Cascadia Advocate readers, we have another lead change in a Seattle citywide race! Today, author and activist Nikkita Oliver ascended to the first place spot in the contest for Seattle City Council Position #9, edging Fremont Brewing cofounder Sara Nelson in the fifth count of ballots in this election.
Oliver now has 40.15% of the vote, while Nelson has 39.52%.
Brianna Thomas remains in third place with 13.4%.
Here’s the numbers for the top three candidates:
Seattle City Council Position #9 (At-Large)
- Nikkita Oliver: 40.15% (78,774 votes)
- Sara Nelson: 39.52% (77,546 votes)
- Brianna Thomas: 13.4% (26,300 votes)
As of press time, the campaign had not responded to the latest results on Twitter, though last week it did publish a celebratory statement. That read:
“We’re advancing to the general election! Thank you to all of the amazing volunteers, partner organizations, and supporters who’ve put in years of work to make this possible. We’re so excited to take this people-powered energy all the way to City Hall in November!”
Last week, we saw not one, but two lead changes in the race for Seattle City Attorney, as Nicole Thomas-Kennedy surged from third place to first, zooming past incumbent Pete Holmes as well as Holmes’ other challenger, Ann Davison.
Nicole Thomas-Kennedy and Nikkita Oliver are both supported by the city’s most progressive wings and received the endorsement of The Stranger.
NPI’s July 2021 polling suggested that the top vote getting candidate in the race for Position #9 would be Oliver. 26% of respondents to our survey last month said they were voting for Oliver, while 11% said they were voting for Nelson and 6% said they were voting for Thomas. 50% — half — said they were not sure.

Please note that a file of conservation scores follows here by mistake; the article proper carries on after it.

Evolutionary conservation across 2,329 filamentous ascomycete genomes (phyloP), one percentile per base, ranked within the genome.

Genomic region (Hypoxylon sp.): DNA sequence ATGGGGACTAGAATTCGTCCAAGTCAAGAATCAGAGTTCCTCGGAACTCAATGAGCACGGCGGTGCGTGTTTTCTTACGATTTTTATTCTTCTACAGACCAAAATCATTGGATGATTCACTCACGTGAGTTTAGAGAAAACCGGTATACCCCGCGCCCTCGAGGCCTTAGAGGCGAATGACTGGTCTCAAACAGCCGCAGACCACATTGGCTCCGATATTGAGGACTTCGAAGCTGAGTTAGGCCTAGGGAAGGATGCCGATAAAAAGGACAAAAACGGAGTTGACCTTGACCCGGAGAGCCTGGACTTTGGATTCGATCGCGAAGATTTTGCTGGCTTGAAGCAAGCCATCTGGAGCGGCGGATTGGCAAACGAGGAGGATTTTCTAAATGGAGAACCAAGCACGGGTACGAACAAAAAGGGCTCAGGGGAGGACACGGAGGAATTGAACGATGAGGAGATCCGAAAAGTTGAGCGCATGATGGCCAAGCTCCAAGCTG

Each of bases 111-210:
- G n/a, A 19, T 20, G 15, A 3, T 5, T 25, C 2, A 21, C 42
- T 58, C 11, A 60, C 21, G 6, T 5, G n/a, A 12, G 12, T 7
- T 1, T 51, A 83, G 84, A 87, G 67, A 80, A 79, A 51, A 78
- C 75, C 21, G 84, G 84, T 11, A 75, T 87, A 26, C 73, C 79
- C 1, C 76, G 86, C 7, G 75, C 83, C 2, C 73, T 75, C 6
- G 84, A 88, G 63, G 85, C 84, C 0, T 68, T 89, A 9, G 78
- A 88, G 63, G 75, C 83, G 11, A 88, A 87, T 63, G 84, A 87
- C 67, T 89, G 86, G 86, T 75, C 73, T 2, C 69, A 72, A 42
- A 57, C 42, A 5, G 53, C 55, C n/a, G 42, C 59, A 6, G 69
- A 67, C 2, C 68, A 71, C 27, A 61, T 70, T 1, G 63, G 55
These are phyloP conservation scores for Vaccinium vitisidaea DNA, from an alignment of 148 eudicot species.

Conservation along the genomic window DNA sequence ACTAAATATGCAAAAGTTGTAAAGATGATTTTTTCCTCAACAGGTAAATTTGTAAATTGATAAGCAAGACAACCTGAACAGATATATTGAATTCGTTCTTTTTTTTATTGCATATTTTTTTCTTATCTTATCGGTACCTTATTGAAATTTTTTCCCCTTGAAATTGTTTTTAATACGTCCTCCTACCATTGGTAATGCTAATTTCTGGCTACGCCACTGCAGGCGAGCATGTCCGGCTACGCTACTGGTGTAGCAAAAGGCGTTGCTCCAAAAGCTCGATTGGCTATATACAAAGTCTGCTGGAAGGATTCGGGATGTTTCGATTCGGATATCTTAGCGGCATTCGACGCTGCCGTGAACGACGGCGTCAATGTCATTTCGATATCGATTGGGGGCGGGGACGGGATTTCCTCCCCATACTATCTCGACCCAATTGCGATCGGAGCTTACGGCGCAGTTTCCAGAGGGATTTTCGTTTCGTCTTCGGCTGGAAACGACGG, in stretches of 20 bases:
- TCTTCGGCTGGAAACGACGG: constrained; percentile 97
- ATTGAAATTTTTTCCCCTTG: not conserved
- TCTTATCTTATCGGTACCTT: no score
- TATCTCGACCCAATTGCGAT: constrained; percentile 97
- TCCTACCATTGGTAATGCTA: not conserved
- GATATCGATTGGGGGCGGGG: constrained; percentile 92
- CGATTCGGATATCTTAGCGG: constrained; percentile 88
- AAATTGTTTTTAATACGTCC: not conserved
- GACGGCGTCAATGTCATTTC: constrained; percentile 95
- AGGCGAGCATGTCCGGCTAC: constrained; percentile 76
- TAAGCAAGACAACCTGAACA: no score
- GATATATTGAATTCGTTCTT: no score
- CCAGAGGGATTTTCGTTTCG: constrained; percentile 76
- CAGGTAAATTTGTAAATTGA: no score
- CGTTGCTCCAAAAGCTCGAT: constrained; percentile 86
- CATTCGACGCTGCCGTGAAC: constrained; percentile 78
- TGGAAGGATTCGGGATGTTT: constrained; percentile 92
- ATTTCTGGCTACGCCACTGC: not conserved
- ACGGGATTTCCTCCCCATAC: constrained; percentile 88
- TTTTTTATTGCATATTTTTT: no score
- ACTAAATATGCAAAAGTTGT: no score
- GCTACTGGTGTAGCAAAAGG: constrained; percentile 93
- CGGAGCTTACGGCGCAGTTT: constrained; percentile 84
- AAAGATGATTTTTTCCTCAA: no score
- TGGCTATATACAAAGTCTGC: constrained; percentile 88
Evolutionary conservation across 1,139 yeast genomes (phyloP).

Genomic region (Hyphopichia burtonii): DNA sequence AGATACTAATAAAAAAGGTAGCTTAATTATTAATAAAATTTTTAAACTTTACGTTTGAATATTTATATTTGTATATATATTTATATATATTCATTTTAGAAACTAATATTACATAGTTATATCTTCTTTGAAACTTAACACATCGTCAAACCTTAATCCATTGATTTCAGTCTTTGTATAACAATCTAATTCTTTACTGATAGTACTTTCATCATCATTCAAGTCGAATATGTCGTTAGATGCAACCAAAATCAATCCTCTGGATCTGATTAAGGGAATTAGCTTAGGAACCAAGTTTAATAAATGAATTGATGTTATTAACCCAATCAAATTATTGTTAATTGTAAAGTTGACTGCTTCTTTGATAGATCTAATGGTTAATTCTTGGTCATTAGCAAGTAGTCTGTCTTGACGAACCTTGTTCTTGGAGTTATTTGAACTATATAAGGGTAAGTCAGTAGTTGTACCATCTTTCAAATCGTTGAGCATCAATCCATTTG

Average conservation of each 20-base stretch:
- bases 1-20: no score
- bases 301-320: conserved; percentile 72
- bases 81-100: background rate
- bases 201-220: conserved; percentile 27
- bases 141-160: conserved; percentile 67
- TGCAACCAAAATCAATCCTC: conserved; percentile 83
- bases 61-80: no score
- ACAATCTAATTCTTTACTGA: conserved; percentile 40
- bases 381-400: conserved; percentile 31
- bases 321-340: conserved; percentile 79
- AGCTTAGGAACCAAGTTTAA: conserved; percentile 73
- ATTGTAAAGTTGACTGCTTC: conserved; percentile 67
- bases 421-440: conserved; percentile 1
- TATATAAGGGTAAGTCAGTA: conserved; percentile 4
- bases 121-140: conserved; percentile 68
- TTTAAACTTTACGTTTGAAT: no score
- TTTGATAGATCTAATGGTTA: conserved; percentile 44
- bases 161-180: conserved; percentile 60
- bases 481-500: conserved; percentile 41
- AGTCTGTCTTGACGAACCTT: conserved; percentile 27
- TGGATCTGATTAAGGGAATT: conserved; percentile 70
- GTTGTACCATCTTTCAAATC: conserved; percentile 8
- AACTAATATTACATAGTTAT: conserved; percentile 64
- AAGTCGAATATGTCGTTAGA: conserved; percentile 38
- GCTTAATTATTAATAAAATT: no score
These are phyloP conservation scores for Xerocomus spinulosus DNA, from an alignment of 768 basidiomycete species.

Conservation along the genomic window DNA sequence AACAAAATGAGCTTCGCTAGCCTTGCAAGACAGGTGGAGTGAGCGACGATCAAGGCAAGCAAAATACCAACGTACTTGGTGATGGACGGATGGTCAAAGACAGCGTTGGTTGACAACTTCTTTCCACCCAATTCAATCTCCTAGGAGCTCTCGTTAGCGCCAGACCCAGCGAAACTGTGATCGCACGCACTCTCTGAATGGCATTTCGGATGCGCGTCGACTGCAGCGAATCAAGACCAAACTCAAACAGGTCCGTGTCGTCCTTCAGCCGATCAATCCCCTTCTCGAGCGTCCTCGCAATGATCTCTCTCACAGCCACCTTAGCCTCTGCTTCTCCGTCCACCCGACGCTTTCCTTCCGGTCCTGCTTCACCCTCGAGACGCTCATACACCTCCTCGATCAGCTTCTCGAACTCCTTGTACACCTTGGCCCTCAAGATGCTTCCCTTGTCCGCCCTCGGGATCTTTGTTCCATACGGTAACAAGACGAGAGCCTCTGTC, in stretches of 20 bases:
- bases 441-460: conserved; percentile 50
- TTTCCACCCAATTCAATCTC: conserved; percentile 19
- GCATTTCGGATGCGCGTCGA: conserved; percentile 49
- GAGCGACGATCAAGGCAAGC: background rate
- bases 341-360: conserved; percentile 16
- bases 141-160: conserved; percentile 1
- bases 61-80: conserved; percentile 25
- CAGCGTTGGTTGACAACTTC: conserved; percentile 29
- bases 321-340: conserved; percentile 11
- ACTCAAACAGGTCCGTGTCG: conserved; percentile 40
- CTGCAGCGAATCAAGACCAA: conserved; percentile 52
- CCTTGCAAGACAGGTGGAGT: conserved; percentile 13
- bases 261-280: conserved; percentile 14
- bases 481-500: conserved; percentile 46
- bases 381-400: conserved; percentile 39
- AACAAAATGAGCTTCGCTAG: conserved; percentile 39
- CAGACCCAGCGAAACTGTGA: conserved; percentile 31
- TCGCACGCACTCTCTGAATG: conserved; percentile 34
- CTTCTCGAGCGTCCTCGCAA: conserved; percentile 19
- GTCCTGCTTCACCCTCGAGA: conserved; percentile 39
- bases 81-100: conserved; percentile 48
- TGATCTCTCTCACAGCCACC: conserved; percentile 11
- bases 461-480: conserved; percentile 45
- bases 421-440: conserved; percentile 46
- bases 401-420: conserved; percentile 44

On Election Night, it was Nelson who had the largest share of the vote — a plurality, not a majority — and a healthy lead over Oliver, having evidently picked up a lot of support between the dates our survey fielded and August 3rd.
However, that lead has totally evaporated and first place belongs to Oliver.
The left-leaning late ballot boom is also lifting Lorena González, the current Position #9 officeholder, who is leaving the Council to run for Mayor.
González was The Stranger’s pick for the city’s top job and was also heavily backed by the region’s labor movement along with the Working Families Party.
González has significantly cut Bruce Harrell’s lead down since Election Night, pulling within just a few points of her former colleague. Harrell’s share of the vote has shrunk while hers has grown. She now has 32.09% of the vote, while Harrell has 34.10%. For context, on Election Night, the gap between Harrell and González was about ten points. That is some serious movement in late ballots!
We know that a huge percentage of those voters who turned out in Seattle did so in the final hours of the election — very few people voted early — so it makes sense that these post-Election Night drops are highly consequential.
In our poll, 88% of respondents said they were “definitely” going to vote, yet in three out of the four citywide races, majorities of them said they were undecided even after being asked twice who they were voting for.
King County Elections reports that it only has 1,700 ballots left to count across the whole county, so the ground is unlikely to shift much further in any of the August Top Two races prior to certification. The rest of the tabulations will consist of only small numbers of ballots. Consequently, anyone who has a lead as of tonight is almost certainly going to have that lead a week from tomorrow when the final results are certified by the canvassing boards.